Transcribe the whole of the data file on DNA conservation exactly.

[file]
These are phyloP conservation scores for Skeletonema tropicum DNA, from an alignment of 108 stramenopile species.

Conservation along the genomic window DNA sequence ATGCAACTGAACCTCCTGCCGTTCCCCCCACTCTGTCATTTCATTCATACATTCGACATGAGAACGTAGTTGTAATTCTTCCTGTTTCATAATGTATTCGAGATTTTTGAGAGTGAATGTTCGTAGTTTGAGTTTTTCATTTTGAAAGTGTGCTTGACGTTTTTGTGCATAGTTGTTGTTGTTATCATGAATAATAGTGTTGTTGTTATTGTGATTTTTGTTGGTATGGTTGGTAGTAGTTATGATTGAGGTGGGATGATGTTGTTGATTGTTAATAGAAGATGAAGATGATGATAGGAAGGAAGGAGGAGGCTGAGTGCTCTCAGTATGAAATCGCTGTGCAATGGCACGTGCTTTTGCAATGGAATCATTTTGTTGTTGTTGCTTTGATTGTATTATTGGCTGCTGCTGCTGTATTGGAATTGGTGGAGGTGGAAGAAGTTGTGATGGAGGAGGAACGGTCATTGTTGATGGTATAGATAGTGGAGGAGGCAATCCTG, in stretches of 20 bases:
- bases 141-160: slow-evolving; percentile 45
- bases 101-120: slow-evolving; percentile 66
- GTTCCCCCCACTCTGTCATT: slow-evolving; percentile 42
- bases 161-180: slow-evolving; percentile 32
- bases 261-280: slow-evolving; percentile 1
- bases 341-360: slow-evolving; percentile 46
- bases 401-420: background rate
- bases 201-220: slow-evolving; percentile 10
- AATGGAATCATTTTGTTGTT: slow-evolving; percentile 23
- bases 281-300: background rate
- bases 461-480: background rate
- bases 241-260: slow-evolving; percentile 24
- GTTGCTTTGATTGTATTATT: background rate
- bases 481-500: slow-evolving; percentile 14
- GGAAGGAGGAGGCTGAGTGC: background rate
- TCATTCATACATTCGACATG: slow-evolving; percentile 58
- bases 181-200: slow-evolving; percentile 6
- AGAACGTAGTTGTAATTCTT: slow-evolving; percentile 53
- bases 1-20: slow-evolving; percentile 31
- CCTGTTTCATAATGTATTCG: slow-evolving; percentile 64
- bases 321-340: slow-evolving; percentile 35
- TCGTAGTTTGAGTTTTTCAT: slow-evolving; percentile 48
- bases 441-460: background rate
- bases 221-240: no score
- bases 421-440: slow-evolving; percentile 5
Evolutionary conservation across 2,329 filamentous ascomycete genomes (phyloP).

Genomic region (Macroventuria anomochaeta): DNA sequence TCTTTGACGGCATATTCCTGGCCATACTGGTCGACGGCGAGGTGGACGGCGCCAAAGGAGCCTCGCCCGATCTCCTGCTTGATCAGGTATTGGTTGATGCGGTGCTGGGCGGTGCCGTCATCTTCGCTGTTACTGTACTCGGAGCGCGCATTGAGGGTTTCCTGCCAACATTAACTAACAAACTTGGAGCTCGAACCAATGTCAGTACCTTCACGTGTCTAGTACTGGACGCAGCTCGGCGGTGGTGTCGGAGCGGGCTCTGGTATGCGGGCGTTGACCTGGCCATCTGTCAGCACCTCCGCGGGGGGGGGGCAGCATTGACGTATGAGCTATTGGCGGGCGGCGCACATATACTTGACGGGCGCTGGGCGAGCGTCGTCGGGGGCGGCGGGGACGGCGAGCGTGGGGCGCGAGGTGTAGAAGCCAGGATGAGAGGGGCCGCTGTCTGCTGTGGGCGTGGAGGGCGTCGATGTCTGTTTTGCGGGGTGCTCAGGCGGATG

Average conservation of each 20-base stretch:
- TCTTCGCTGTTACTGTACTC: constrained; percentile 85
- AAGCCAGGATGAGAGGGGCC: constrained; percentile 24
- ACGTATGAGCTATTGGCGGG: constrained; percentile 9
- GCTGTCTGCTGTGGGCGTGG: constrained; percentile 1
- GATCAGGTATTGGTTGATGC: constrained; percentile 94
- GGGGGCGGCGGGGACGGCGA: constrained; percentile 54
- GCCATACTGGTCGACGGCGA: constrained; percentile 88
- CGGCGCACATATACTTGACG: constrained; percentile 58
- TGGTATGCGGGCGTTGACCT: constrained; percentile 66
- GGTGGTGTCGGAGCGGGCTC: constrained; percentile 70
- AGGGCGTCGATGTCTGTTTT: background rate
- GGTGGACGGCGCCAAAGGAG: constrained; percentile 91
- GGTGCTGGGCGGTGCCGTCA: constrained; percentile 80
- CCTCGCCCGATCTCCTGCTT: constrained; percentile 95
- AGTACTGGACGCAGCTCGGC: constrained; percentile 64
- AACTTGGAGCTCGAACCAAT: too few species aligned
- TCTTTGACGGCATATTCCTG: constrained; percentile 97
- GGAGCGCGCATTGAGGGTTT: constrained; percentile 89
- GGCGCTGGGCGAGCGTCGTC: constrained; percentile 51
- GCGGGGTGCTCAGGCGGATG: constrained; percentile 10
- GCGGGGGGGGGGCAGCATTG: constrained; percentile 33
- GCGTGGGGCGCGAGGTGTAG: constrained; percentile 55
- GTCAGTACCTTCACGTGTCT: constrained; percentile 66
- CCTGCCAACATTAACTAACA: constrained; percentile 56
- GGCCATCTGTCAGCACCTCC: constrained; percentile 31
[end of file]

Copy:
These are phyloP conservation scores for Skeletonema tropicum DNA, from an alignment of 108 stramenopile species.

Conservation along the genomic window DNA sequence ATGCAACTGAACCTCCTGCCGTTCCCCCCACTCTGTCATTTCATTCATACATTCGACATGAGAACGTAGTTGTAATTCTTCCTGTTTCATAATGTATTCGAGATTTTTGAGAGTGAATGTTCGTAGTTTGAGTTTTTCATTTTGAAAGTGTGCTTGACGTTTTTGTGCATAGTTGTTGTTGTTATCATGAATAATAGTGTTGTTGTTATTGTGATTTTTGTTGGTATGGTTGGTAGTAGTTATGATTGAGGTGGGATGATGTTGTTGATTGTTAATAGAAGATGAAGATGATGATAGGAAGGAAGGAGGAGGCTGAGTGCTCTCAGTATGAAATCGCTGTGCAATGGCACGTGCTTTTGCAATGGAATCATTTTGTTGTTGTTGCTTTGATTGTATTATTGGCTGCTGCTGCTGTATTGGAATTGGTGGAGGTGGAAGAAGTTGTGATGGAGGAGGAACGGTCATTGTTGATGGTATAGATAGTGGAGGAGGCAATCCTG, in stretches of 20 bases:
- bases 141-160: slow-evolving; percentile 45
- bases 101-120: slow-evolving; percentile 66
- GTTCCCCCCACTCTGTCATT: slow-evolving; percentile 42
- bases 161-180: slow-evolving; percentile 32
- bases 261-280: slow-evolving; percentile 1
- bases 341-360: slow-evolving; percentile 46
- bases 401-420: background rate
- bases 201-220: slow-evolving; percentile 10
- AATGGAATCATTTTGTTGTT: slow-evolving; percentile 23
- bases 281-300: background rate
- bases 461-480: background rate
- bases 241-260: slow-evolving; percentile 24
- GTTGCTTTGATTGTATTATT: background rate
- bases 481-500: slow-evolving; percentile 14
- GGAAGGAGGAGGCTGAGTGC: background rate
- TCATTCATACATTCGACATG: slow-evolving; percentile 58
- bases 181-200: slow-evolving; percentile 6
- AGAACGTAGTTGTAATTCTT: slow-evolving; percentile 53
- bases 1-20: slow-evolving; percentile 31
- CCTGTTTCATAATGTATTCG: slow-evolving; percentile 64
- bases 321-340: slow-evolving; percentile 35
- TCGTAGTTTGAGTTTTTCAT: slow-evolving; percentile 48
- bases 441-460: background rate
- bases 221-240: no score
- bases 421-440: slow-evolving; percentile 5
Evolutionary conservation across 2,329 filamentous ascomycete genomes (phyloP).

Genomic region (Macroventuria anomochaeta): DNA sequence TCTTTGACGGCATATTCCTGGCCATACTGGTCGACGGCGAGGTGGACGGCGCCAAAGGAGCCTCGCCCGATCTCCTGCTTGATCAGGTATTGGTTGATGCGGTGCTGGGCGGTGCCGTCATCTTCGCTGTTACTGTACTCGGAGCGCGCATTGAGGGTTTCCTGCCAACATTAACTAACAAACTTGGAGCTCGAACCAATGTCAGTACCTTCACGTGTCTAGTACTGGACGCAGCTCGGCGGTGGTGTCGGAGCGGGCTCTGGTATGCGGGCGTTGACCTGGCCATCTGTCAGCACCTCCGCGGGGGGGGGGCAGCATTGACGTATGAGCTATTGGCGGGCGGCGCACATATACTTGACGGGCGCTGGGCGAGCGTCGTCGGGGGCGGCGGGGACGGCGAGCGTGGGGCGCGAGGTGTAGAAGCCAGGATGAGAGGGGCCGCTGTCTGCTGTGGGCGTGGAGGGCGTCGATGTCTGTTTTGCGGGGTGCTCAGGCGGATG

Average conservation of each 20-base stretch:
- TCTTCGCTGTTACTGTACTC: constrained; percentile 85
- AAGCCAGGATGAGAGGGGCC: constrained; percentile 24
- ACGTATGAGCTATTGGCGGG: constrained; percentile 9
- GCTGTCTGCTGTGGGCGTGG: constrained; percentile 1
- GATCAGGTATTGGTTGATGC: constrained; percentile 94
- GGGGGCGGCGGGGACGGCGA: constrained; percentile 54
- GCCATACTGGTCGACGGCGA: constrained; percentile 88
- CGGCGCACATATACTTGACG: constrained; percentile 58
- TGGTATGCGGGCGTTGACCT: constrained; percentile 66
- GGTGGTGTCGGAGCGGGCTC: constrained; percentile 70
- AGGGCGTCGATGTCTGTTTT: background rate
- GGTGGACGGCGCCAAAGGAG: constrained; percentile 91
- GGTGCTGGGCGGTGCCGTCA: constrained; percentile 80
- CCTCGCCCGATCTCCTGCTT: constrained; percentile 95
- AGTACTGGACGCAGCTCGGC: constrained; percentile 64
- AACTTGGAGCTCGAACCAAT: too few species aligned
- TCTTTGACGGCATATTCCTG: constrained; percentile 97
- GGAGCGCGCATTGAGGGTTT: constrained; percentile 89
- GGCGCTGGGCGAGCGTCGTC: constrained; percentile 51
- GCGGGGTGCTCAGGCGGATG: constrained; percentile 10
- GCGGGGGGGGGGCAGCATTG: constrained; percentile 33
- GCGTGGGGCGCGAGGTGTAG: constrained; percentile 55
- GTCAGTACCTTCACGTGTCT: constrained; percentile 66
- CCTGCCAACATTAACTAACA: constrained; percentile 56
- GGCCATCTGTCAGCACCTCC: constrained; percentile 31